It’s a broad question that has me worried and has occupied a great deal of my thinking as of late. Martin Ford actually has some interesting answers to that question, in that if we remove the stigma of not working for financial return and instead begin to laud people who find work that’s meaningful for themselves first and others second, then we begin to move in the right direction where people work and make things for reasons other than meeting their basic needs.
His argument is that part of the reason that a “basic income” is so stigmatized right now is that, as a society, we dictate that people primarily work for income and people who receive income without work are somehow bad. If we’re heading toward a future where almost everything is done practically automatically for us without any human effort, the jobs to be done for income will all disappear, and if that stigma remains, society begins to fall apart.
We have to start to transition toward thinking about work in terms of self-fulfillment, because a world in which we do unpleasant tasks in exchange for income is about to disappear. The way past that is to begin to laud work that’s personally meaningful in the way that we laud work that’s merely productive today, because productivity will begin to cease to matter.
3. Bill Gates on success
“Success is a lousy teacher. It seduces smart people into thinking they can’t lose.” – Bill Gates
Part of the reason that I constantly try new things is so that I constantly remind myself that I’m not invincible, I’m not great at everything I do, and in fact I’m pretty bad at most things.
Why do that? Isn’t that a punch in the gut to one’s self confidence?
Actually, what it does is it shows me that (a) I need to make the most of what few talents I have and (b) hard work in a particular area really pays off.
Take taekwondo, for example. I’ve been taking taekwondo lessons for three months now and I can already see a great deal of difference between when I started and where I’m at now. The thing is, my sense of how good I am is actually lower now than when I started, but I can see that I’m substantially improved from where I started. In other words, when I started, I thought I was like a 6 out of 10, whereas now I feel like I’m maybe a 1.5 or 2 out of 10 whereas when I started I was a 1 or a 1.5 out of 10.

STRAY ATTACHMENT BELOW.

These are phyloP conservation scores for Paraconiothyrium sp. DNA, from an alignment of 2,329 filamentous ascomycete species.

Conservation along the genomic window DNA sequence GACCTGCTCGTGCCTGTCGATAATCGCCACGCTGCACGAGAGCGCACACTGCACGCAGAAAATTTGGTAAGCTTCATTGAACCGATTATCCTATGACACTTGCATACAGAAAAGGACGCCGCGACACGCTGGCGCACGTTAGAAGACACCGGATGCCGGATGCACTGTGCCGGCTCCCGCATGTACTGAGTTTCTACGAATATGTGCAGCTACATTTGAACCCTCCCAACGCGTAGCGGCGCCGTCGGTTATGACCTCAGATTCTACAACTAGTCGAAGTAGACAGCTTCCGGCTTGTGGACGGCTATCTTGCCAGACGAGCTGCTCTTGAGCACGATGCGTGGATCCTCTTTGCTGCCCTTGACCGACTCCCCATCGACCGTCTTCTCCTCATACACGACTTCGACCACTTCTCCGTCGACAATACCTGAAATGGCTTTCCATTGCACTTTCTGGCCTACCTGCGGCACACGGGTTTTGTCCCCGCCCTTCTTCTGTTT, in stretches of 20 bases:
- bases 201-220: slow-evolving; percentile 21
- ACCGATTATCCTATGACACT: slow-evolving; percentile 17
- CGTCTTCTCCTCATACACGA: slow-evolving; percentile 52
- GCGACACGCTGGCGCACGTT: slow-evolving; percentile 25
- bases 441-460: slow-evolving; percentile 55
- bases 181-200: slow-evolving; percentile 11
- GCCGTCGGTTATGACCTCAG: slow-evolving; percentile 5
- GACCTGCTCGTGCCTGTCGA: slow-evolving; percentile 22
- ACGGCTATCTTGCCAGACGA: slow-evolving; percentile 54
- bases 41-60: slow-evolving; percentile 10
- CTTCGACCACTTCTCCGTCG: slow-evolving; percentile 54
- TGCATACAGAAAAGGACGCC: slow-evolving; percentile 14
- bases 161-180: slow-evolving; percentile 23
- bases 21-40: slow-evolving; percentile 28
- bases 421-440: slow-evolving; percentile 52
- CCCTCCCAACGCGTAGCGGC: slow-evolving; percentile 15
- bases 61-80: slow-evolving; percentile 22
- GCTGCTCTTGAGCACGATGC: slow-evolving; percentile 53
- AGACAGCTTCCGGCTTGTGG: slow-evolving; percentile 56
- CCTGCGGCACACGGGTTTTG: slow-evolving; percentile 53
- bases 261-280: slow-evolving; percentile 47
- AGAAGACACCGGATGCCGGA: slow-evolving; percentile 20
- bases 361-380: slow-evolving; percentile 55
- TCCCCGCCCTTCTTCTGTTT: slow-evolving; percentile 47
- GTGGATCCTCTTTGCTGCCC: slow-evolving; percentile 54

I am not good at everything. In fact, I’m not good at most things. What I can do is work hard and learn from my mistakes and over time, find success at some things – but that success doesn’t magically mean I’m great at something. It just means I managed to put in effort, have a little bit of skill, and strike at the right moment.
4. Progression exercises
Over the last few months, I’ve really fallen in love with progression exercises at home. It’s something I can do almost any time during the day, it takes just a few minutes, and it makes me feel a lot stronger and healthier.
All you have to do is choose a few exercises that match what you want to get out of exercising. Just want cardio? Jumping jacks are good. Want to build arm strength? Pushups are good. Core strength? Planks are good. Leg strength? Squats are good. Just poke around and look for a few exercises that work for you.
Now, for each one, look up progression. If you want core strength, planks are a good choice, so look up plank progression. What you’ll find are a bunch of lists of variations on a plank, ranked from easiest to hardest.